The book’s third movement, a series of essays, has a different kind of gravitas. Here, in the different linguistic terrain of prose, Langford continues to explore his engagements both with specific composers, the performance of music itself and the ‘sisters’ of poetry and music (117). Reading a little like a series of notes written over a long period of immersion in music and its attendant ideas, these writings articulate the ideas that arise implicitly in the poems themselves; they are a linking together of philosophical musings and judgements, for example ‘Brahms understood … that Beethoven had failed to summon the eternal, that the project was dead’ (119), or ‘In our urban spaces, our most characteristic use for music is as soundtrack: we play narrative-momentum music, on the nominal theme of love’ (137). Whether this section functions as an entirely successful juxtaposition of parts – poems, aphorism, note-like essays – or is redundant in its repetition of somewhat unstructured ideas, it does suggest a serious-minded effort to bring our attention to the interplay of poetry and music, where ‘[r]ather than being protagonists in a migratory narrative, one might think of them [poetry and music] as participants in a dance’ (117).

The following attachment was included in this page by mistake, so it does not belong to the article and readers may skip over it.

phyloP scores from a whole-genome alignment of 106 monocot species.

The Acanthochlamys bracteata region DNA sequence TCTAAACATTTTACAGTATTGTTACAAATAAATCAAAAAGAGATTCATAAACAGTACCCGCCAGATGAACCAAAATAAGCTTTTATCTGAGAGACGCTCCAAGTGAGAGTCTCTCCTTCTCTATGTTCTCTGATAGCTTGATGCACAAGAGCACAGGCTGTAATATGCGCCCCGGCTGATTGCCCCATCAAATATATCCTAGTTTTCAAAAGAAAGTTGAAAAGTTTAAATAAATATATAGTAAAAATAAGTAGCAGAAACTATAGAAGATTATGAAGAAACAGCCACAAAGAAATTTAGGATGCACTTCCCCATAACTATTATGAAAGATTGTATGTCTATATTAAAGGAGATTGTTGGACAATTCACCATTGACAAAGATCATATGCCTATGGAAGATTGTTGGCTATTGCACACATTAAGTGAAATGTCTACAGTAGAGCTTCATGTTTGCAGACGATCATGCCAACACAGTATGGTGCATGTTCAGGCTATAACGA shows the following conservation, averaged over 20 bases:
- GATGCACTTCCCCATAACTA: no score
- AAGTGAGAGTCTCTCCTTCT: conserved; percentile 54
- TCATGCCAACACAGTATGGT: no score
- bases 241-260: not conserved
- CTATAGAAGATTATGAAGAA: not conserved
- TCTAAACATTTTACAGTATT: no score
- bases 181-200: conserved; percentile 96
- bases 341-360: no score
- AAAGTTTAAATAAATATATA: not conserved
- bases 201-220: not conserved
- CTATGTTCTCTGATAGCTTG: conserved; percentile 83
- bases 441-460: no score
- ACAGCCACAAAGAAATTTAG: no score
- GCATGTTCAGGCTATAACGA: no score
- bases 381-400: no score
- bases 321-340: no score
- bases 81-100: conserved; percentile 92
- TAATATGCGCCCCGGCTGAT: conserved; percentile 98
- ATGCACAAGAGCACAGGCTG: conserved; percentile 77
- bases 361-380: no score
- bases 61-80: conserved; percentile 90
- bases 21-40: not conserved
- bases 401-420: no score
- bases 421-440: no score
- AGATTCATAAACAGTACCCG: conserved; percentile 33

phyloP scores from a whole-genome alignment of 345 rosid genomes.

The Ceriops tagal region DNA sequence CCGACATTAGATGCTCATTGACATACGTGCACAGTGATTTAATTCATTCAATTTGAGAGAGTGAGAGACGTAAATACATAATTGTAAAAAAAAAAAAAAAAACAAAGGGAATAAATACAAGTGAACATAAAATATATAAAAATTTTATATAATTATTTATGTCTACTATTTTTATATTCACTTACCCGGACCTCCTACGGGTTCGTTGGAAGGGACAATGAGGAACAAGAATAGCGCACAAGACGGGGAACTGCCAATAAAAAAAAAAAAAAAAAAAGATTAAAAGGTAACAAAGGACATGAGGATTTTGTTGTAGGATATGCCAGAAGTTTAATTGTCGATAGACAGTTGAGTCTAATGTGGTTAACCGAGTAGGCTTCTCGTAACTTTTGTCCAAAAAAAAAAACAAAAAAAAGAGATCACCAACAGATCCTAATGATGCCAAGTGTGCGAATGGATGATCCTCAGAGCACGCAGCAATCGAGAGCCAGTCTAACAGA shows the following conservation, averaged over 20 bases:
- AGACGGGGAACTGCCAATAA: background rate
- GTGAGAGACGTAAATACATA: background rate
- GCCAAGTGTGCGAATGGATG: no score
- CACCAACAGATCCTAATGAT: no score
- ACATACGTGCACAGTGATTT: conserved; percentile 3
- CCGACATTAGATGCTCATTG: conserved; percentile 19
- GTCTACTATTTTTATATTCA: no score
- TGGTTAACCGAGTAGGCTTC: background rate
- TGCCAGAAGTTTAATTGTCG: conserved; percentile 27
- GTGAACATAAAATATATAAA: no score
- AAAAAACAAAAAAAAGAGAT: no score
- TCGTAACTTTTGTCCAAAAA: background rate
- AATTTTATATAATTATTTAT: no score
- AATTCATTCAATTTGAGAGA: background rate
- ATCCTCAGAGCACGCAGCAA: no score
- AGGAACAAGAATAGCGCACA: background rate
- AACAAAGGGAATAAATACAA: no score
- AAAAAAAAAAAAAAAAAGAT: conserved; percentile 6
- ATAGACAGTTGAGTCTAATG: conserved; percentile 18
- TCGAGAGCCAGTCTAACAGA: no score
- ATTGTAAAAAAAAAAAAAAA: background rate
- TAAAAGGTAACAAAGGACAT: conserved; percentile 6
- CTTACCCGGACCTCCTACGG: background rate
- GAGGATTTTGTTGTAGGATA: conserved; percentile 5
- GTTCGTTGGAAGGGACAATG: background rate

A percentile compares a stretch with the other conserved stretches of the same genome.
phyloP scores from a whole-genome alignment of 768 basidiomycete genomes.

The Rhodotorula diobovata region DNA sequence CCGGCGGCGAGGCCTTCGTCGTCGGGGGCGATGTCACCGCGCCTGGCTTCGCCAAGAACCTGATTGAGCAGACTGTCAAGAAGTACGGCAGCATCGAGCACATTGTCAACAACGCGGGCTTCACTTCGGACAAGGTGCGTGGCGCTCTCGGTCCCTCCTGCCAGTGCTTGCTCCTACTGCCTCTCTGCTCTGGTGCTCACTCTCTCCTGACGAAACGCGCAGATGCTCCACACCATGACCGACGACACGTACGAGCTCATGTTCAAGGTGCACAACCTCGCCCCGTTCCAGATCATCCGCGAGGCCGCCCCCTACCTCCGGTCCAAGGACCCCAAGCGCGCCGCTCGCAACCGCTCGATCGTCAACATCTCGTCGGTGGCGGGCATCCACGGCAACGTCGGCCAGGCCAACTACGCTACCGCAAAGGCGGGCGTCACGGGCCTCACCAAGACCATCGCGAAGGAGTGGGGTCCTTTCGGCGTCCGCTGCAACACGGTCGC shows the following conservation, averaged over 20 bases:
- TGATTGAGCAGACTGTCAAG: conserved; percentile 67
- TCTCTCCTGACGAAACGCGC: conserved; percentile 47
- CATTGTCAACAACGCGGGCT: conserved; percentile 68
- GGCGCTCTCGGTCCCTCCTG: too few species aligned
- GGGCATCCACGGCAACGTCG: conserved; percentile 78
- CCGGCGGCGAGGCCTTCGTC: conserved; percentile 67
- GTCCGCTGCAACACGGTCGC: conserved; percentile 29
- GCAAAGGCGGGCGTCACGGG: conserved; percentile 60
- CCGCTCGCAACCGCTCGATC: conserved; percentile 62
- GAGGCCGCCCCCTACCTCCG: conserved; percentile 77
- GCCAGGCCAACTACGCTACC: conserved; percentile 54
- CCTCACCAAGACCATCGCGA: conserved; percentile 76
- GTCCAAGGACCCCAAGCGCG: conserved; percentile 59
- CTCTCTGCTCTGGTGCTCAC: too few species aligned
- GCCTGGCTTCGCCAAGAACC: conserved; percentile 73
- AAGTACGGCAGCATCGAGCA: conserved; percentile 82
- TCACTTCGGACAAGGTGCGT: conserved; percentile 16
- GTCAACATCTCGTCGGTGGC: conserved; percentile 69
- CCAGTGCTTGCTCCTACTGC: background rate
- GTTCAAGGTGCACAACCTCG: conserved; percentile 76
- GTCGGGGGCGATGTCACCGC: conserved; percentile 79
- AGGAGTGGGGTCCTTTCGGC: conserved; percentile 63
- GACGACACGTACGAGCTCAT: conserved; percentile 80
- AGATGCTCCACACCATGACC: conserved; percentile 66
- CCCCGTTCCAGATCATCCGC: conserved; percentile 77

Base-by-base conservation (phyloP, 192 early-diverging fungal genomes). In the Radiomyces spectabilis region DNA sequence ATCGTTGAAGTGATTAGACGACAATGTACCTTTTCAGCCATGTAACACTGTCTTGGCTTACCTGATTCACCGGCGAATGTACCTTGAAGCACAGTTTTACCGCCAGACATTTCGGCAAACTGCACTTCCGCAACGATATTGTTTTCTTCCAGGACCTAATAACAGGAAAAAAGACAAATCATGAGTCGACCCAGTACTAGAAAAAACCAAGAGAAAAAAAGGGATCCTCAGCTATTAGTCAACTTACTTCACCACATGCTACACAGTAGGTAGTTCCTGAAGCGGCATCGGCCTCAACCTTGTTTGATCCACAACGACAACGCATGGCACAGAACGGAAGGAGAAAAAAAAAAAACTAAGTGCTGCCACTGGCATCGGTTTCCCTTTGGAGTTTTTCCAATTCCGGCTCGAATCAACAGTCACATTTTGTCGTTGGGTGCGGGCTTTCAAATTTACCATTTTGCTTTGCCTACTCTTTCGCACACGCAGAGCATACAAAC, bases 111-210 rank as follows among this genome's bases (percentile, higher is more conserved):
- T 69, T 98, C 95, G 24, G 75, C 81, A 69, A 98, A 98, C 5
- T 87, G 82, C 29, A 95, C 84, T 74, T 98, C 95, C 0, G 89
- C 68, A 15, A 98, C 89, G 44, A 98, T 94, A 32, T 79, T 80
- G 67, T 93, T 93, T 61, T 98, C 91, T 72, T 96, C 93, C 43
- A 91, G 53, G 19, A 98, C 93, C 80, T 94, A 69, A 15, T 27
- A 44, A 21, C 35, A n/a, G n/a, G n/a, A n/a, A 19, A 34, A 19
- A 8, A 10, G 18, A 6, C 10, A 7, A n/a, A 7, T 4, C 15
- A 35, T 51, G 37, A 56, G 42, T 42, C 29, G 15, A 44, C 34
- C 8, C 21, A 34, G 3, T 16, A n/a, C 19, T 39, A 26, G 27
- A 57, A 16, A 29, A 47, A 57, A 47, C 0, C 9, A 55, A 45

This is a book of philosophy and poetry which asks intellectual as well as aesthetic questions about what art does and how we respond to it. The linked impulses to create both poetry and music are explored together with the complex business of being the receiver of art forms which ‘dance’ at the edges of what is definable and what is not.

 

 

Rose Lucas is a Melbourne poet and academic at Victoria University. Her first collection, Even in the Dark (UWAP 2013) won the Mary Gilmore Award; her most recent collection is Unexpected Clearing (UWAP 2016).